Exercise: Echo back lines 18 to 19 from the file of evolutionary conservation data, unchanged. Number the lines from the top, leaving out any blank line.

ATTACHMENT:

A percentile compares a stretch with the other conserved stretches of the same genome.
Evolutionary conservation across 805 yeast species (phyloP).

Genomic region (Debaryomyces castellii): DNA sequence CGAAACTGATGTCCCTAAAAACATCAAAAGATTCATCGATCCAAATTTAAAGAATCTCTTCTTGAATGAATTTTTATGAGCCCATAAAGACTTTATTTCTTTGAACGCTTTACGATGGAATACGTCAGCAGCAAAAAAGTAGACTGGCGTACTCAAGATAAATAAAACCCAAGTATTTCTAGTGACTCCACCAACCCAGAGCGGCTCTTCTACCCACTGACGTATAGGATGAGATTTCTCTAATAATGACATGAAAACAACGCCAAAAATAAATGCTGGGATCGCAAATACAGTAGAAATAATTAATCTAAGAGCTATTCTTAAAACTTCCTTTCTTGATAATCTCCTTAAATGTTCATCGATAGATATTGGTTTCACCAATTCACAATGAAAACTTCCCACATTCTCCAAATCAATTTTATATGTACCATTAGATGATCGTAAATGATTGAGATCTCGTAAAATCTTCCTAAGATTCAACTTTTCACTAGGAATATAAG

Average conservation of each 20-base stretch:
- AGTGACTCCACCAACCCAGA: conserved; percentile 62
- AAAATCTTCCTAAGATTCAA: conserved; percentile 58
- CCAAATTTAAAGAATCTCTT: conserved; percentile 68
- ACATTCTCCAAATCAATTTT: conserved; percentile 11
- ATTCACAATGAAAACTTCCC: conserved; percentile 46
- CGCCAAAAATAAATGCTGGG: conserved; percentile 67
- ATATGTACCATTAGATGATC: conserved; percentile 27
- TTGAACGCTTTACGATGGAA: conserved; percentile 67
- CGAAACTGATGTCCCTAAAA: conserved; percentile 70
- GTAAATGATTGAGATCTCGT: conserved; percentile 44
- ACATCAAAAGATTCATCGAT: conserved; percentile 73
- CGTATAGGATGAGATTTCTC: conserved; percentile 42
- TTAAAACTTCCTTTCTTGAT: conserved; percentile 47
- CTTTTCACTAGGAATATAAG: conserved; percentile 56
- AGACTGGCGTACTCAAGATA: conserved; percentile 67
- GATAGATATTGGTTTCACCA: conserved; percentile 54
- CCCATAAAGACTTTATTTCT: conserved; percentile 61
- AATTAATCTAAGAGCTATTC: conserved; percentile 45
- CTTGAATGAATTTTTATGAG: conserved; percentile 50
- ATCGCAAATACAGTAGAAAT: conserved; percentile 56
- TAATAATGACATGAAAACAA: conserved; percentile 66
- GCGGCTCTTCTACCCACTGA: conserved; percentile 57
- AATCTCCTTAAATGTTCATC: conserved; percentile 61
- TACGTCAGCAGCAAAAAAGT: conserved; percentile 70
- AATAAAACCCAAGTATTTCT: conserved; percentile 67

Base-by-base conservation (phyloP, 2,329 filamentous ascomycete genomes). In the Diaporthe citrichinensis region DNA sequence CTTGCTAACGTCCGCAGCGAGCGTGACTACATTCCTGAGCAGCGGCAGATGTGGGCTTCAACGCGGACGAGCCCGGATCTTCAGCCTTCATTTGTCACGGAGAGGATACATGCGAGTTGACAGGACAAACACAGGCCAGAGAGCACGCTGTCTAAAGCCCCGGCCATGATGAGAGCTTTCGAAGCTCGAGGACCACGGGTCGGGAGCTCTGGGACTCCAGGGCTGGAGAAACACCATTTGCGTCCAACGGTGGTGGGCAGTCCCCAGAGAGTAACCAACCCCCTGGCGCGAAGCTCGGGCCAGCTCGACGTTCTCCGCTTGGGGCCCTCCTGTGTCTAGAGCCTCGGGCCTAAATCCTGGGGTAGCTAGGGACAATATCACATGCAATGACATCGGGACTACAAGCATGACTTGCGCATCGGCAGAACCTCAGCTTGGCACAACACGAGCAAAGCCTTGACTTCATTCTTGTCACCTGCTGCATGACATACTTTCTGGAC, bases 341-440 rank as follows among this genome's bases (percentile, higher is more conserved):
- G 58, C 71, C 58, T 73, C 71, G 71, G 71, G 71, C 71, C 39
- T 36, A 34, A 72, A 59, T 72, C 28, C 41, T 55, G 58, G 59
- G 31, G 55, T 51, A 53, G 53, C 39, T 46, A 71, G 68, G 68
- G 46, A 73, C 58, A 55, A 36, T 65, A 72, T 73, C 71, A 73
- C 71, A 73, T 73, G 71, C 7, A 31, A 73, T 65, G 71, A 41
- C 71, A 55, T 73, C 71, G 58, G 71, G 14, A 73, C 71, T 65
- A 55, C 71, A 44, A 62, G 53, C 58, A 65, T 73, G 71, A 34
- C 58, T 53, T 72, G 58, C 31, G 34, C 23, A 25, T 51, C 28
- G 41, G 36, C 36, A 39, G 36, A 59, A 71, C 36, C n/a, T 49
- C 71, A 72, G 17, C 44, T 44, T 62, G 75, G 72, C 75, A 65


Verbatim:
- CTTTTCACTAGGAATATAAG: conserved; percentile 56
- AGACTGGCGTACTCAAGATA: conserved; percentile 67